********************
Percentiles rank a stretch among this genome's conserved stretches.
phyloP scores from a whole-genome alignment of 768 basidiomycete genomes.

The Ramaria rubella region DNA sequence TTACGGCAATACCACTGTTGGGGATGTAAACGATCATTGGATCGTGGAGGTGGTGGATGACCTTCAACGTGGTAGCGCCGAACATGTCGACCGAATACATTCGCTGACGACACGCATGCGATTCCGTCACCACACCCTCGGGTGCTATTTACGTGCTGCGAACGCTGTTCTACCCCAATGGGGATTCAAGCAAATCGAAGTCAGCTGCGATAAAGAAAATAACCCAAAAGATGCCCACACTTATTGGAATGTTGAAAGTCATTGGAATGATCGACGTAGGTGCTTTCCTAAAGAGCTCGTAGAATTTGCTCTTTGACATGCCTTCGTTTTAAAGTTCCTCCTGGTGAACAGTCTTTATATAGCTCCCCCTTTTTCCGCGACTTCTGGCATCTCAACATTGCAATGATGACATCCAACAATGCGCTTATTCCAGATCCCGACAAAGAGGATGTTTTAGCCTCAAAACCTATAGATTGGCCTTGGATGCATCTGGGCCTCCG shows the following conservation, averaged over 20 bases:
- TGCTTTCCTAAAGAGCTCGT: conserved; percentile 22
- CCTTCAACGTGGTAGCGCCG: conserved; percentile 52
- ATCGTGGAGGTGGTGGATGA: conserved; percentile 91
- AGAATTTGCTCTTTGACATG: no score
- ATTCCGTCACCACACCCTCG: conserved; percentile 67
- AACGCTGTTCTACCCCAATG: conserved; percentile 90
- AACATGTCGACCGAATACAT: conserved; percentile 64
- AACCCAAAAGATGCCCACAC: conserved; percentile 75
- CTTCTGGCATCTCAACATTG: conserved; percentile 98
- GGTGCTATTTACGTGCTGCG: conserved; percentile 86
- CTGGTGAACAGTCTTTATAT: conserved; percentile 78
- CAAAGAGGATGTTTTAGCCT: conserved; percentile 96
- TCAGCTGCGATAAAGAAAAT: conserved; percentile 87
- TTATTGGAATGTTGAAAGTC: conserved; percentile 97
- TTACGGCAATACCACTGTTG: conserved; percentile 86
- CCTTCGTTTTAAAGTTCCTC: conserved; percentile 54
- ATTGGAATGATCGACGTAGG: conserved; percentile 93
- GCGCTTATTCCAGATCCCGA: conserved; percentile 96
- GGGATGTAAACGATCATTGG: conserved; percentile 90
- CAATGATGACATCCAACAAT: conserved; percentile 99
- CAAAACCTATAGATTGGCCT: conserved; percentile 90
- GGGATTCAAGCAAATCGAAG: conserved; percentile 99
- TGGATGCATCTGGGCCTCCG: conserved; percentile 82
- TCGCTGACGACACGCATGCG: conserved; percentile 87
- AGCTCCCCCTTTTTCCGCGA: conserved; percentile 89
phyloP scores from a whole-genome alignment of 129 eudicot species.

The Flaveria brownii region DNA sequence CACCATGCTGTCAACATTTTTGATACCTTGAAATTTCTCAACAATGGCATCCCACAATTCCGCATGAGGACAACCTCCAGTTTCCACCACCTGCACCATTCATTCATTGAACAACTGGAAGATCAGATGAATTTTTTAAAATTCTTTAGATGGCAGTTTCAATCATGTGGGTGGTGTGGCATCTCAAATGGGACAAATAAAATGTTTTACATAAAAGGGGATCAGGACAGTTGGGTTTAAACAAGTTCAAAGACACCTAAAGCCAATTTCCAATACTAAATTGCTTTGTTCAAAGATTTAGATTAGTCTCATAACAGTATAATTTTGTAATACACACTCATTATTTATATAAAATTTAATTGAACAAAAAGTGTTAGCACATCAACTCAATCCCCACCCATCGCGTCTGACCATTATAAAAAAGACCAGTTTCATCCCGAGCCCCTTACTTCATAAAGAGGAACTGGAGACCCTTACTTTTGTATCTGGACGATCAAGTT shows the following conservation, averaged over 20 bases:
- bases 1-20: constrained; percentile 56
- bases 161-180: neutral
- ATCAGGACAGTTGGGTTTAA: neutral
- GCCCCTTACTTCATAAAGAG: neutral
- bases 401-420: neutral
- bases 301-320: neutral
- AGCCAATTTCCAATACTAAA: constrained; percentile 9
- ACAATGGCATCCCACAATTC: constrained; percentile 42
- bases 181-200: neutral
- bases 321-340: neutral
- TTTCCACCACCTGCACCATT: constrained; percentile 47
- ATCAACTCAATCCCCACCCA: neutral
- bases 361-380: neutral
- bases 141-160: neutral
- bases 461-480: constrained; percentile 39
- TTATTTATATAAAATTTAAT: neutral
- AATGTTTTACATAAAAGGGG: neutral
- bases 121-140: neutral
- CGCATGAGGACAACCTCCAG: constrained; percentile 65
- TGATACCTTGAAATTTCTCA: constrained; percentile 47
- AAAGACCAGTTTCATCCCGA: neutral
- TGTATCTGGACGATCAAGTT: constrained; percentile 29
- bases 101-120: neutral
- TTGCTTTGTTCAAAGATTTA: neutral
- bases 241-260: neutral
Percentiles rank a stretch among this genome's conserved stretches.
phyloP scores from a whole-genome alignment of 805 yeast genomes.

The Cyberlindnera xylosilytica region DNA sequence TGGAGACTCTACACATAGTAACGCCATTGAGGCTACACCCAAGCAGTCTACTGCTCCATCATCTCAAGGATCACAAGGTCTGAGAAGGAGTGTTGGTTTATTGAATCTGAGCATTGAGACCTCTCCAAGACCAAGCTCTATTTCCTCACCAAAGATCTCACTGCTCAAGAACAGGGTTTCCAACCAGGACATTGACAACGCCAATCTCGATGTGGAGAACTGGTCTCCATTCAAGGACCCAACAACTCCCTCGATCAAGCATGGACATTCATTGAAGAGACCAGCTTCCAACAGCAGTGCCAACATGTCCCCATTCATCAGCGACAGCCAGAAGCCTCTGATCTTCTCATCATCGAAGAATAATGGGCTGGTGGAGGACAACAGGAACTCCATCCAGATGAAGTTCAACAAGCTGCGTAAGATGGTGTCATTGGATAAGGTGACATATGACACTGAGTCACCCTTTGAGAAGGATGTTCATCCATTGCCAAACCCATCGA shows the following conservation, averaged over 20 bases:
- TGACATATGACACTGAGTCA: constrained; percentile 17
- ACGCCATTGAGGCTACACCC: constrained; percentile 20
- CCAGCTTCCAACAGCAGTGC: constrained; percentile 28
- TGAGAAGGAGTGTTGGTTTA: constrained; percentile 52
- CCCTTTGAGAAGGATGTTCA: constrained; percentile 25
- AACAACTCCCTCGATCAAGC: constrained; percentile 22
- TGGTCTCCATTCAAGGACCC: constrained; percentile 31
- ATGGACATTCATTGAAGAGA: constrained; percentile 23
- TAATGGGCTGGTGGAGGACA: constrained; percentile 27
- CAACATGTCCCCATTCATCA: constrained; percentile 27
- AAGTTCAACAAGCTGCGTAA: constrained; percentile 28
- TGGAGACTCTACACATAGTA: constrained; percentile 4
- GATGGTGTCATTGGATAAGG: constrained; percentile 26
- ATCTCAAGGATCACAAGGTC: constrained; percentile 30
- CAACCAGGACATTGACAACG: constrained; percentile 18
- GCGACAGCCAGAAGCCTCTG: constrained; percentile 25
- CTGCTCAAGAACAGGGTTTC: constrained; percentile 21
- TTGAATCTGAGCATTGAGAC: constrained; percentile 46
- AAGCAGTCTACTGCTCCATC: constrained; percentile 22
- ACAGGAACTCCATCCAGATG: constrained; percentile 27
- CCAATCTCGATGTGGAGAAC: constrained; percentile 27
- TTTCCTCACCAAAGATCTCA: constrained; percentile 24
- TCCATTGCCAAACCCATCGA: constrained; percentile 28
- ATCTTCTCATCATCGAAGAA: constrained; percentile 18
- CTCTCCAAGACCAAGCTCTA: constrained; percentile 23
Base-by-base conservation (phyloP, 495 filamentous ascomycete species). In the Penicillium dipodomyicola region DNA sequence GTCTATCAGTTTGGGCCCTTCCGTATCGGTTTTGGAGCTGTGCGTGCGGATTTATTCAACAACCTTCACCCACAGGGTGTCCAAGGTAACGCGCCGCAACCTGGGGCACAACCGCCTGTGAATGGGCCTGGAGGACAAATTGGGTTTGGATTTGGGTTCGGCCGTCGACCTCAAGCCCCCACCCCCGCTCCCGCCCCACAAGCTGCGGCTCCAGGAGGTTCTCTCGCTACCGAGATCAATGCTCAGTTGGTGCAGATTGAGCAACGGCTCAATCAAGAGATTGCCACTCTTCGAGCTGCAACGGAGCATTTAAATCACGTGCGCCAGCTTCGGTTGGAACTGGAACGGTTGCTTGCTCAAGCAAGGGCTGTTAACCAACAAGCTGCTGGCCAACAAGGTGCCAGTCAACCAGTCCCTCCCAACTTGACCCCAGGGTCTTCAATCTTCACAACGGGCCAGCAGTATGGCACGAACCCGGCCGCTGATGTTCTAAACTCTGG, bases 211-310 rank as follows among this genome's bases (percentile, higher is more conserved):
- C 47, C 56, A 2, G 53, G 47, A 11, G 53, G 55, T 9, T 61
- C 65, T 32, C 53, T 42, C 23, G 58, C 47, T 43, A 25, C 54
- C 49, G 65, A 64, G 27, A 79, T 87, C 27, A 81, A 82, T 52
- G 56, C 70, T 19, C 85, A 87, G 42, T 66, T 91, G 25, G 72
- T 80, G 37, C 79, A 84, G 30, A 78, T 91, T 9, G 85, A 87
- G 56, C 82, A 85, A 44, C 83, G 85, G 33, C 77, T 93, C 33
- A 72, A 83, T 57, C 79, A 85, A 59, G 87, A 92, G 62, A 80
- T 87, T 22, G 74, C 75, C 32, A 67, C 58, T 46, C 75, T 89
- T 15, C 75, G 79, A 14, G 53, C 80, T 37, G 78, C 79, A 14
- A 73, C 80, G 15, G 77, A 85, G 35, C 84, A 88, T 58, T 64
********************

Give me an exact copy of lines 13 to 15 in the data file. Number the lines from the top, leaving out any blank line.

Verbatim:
- GGTGCTATTTACGTGCTGCG: conserved; percentile 86
- CTGGTGAACAGTCTTTATAT: conserved; percentile 78
- CAAAGAGGATGTTTTAGCCT: conserved; percentile 96